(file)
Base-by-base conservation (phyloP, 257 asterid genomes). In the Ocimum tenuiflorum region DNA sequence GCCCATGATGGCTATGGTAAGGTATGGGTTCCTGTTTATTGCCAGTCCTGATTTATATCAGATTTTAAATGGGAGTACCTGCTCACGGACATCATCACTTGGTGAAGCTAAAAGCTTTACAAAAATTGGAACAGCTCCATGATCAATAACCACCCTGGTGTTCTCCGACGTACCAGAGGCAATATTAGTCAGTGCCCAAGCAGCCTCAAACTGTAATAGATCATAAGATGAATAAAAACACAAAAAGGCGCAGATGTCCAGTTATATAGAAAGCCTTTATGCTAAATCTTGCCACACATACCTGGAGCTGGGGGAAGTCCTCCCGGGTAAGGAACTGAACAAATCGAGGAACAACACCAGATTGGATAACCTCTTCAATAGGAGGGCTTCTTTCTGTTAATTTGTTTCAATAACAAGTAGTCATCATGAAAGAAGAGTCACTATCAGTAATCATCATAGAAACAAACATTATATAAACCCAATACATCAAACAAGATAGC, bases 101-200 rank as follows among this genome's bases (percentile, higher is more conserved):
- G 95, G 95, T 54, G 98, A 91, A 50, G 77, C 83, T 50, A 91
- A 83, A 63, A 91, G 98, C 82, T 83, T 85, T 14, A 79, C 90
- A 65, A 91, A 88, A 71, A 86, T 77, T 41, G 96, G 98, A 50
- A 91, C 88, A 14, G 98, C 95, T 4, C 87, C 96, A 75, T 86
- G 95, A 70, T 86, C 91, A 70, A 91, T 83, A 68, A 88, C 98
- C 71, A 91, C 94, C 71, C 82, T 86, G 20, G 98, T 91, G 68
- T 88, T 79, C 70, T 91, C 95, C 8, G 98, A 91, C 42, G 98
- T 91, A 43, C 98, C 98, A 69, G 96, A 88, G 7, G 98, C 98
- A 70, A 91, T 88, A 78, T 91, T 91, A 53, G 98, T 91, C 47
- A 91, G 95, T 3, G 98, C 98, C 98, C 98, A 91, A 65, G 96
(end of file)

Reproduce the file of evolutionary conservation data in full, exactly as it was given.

Base-by-base conservation (phyloP, 257 asterid genomes). In the Ocimum tenuiflorum region DNA sequence GCCCATGATGGCTATGGTAAGGTATGGGTTCCTGTTTATTGCCAGTCCTGATTTATATCAGATTTTAAATGGGAGTACCTGCTCACGGACATCATCACTTGGTGAAGCTAAAAGCTTTACAAAAATTGGAACAGCTCCATGATCAATAACCACCCTGGTGTTCTCCGACGTACCAGAGGCAATATTAGTCAGTGCCCAAGCAGCCTCAAACTGTAATAGATCATAAGATGAATAAAAACACAAAAAGGCGCAGATGTCCAGTTATATAGAAAGCCTTTATGCTAAATCTTGCCACACATACCTGGAGCTGGGGGAAGTCCTCCCGGGTAAGGAACTGAACAAATCGAGGAACAACACCAGATTGGATAACCTCTTCAATAGGAGGGCTTCTTTCTGTTAATTTGTTTCAATAACAAGTAGTCATCATGAAAGAAGAGTCACTATCAGTAATCATCATAGAAACAAACATTATATAAACCCAATACATCAAACAAGATAGC, bases 101-200 rank as follows among this genome's bases (percentile, higher is more conserved):
- G 95, G 95, T 54, G 98, A 91, A 50, G 77, C 83, T 50, A 91
- A 83, A 63, A 91, G 98, C 82, T 83, T 85, T 14, A 79, C 90
- A 65, A 91, A 88, A 71, A 86, T 77, T 41, G 96, G 98, A 50
- A 91, C 88, A 14, G 98, C 95, T 4, C 87, C 96, A 75, T 86
- G 95, A 70, T 86, C 91, A 70, A 91, T 83, A 68, A 88, C 98
- C 71, A 91, C 94, C 71, C 82, T 86, G 20, G 98, T 91, G 68
- T 88, T 79, C 70, T 91, C 95, C 8, G 98, A 91, C 42, G 98
- T 91, A 43, C 98, C 98, A 69, G 96, A 88, G 7, G 98, C 98
- A 70, A 91, T 88, A 78, T 91, T 91, A 53, G 98, T 91, C 47
- A 91, G 95, T 3, G 98, C 98, C 98, C 98, A 91, A 65, G 96